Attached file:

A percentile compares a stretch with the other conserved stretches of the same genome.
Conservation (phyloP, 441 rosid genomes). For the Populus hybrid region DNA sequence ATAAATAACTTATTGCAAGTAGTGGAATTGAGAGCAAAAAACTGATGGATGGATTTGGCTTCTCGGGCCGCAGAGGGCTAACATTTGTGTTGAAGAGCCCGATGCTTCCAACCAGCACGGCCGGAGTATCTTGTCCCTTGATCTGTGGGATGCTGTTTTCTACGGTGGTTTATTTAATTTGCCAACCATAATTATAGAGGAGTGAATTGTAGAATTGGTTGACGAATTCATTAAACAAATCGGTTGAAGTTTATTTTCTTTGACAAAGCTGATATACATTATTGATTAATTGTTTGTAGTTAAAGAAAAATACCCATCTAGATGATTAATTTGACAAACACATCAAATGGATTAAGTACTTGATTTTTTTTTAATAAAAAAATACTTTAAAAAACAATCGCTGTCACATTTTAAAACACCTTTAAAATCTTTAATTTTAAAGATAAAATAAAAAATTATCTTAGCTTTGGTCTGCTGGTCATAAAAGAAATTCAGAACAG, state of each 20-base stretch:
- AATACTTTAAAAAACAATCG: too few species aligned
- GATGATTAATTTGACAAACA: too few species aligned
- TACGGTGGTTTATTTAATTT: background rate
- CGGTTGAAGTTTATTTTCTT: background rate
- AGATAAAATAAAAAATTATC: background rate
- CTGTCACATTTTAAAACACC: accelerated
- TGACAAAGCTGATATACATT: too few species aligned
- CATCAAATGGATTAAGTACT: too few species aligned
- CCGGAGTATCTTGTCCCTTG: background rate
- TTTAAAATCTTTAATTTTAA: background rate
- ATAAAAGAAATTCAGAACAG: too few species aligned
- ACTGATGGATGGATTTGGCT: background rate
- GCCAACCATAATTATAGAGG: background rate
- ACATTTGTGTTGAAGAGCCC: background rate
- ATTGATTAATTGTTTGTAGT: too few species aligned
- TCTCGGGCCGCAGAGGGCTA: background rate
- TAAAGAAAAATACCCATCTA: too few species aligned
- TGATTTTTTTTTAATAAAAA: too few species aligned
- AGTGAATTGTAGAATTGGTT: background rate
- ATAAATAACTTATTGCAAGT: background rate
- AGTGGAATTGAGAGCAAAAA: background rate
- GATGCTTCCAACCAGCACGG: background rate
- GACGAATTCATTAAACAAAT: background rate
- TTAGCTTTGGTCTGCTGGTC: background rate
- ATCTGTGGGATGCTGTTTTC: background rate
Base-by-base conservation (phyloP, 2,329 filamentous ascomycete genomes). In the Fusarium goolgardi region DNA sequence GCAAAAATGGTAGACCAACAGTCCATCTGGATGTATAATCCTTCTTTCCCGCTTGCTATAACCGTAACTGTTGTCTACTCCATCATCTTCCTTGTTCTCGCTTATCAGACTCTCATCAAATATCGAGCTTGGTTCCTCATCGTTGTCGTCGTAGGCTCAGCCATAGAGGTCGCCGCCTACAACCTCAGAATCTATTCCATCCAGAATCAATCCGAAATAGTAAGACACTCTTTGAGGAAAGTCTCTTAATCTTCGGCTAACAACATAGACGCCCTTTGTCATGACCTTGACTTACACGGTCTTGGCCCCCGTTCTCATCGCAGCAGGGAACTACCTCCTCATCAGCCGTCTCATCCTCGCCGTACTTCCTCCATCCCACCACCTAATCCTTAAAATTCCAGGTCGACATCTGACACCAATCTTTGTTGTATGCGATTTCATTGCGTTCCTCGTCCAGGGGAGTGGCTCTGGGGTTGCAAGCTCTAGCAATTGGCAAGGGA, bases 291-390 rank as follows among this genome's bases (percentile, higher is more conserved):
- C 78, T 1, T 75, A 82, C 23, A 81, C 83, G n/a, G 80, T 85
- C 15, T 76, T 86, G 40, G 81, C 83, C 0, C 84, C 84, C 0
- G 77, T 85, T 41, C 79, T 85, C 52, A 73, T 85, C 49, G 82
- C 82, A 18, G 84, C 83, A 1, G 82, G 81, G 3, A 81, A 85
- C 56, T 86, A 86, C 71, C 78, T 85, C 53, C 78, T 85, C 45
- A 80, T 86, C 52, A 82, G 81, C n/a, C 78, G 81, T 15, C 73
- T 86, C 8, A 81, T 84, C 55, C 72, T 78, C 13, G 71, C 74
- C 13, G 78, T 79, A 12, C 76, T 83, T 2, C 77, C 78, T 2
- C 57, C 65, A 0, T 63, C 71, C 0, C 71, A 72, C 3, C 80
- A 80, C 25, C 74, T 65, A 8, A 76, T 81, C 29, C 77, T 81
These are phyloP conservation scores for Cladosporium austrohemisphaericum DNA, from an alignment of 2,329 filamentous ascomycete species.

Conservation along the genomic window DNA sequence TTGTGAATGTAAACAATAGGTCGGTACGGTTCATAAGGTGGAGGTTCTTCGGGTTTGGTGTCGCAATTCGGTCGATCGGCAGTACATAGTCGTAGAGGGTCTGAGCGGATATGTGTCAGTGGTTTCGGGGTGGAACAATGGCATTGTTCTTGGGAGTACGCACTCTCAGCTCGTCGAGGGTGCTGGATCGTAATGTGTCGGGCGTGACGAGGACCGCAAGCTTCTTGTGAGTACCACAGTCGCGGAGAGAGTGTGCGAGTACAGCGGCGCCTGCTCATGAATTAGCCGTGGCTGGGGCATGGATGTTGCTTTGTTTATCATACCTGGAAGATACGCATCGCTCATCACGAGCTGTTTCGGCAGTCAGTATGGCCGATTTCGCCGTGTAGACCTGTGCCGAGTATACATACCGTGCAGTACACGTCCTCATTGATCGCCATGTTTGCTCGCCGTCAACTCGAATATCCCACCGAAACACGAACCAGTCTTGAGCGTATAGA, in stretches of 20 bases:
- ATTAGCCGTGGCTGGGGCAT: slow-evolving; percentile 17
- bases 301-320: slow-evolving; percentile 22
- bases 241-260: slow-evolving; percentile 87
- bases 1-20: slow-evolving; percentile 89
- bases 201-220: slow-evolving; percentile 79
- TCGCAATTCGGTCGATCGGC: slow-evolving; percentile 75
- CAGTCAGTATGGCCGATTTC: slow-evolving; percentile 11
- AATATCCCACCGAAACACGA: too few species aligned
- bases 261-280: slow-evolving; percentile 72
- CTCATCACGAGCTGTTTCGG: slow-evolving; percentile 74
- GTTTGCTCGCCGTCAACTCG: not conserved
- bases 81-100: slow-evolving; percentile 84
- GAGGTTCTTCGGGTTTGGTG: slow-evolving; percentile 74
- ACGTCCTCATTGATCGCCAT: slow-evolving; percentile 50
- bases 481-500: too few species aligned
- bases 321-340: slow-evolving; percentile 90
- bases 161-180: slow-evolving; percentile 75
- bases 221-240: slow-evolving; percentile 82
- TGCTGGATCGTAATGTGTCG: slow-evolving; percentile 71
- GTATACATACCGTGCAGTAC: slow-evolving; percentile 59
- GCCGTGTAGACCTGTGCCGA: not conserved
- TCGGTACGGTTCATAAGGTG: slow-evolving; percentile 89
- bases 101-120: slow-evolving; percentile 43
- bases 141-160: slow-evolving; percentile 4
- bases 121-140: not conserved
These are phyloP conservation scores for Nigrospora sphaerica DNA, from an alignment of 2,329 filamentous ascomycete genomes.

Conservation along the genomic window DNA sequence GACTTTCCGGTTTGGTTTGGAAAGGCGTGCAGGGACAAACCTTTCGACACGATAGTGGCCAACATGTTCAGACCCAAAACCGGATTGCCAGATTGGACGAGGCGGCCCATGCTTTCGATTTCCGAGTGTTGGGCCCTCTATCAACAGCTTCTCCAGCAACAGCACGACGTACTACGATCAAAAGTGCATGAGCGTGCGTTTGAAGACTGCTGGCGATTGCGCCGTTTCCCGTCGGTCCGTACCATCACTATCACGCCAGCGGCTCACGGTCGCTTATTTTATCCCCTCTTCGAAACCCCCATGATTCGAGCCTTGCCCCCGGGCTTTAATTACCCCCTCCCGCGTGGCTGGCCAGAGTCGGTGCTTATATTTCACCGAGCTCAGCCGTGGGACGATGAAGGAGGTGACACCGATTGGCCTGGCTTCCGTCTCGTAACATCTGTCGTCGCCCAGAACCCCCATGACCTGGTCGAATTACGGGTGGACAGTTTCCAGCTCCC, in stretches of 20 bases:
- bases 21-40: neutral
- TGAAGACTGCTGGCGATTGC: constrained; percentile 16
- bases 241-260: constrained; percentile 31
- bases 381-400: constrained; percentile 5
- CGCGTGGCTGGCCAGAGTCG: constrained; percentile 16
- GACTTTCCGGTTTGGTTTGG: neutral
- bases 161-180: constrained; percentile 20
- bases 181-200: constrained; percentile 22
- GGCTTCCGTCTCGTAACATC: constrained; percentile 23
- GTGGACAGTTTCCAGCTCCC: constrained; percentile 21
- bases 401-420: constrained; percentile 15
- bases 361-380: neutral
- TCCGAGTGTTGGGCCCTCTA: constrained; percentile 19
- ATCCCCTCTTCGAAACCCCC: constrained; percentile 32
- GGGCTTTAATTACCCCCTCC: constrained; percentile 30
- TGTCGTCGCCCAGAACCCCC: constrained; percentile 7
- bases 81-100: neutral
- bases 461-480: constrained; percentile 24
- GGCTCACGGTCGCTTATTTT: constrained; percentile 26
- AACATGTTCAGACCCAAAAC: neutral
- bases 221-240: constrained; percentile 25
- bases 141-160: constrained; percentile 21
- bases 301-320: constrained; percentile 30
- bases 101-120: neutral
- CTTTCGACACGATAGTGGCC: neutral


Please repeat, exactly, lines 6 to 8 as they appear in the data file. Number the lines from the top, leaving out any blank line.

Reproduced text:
- CGGTTGAAGTTTATTTTCTT: background rate
- AGATAAAATAAAAAATTATC: background rate
- CTGTCACATTTTAAAACACC: accelerated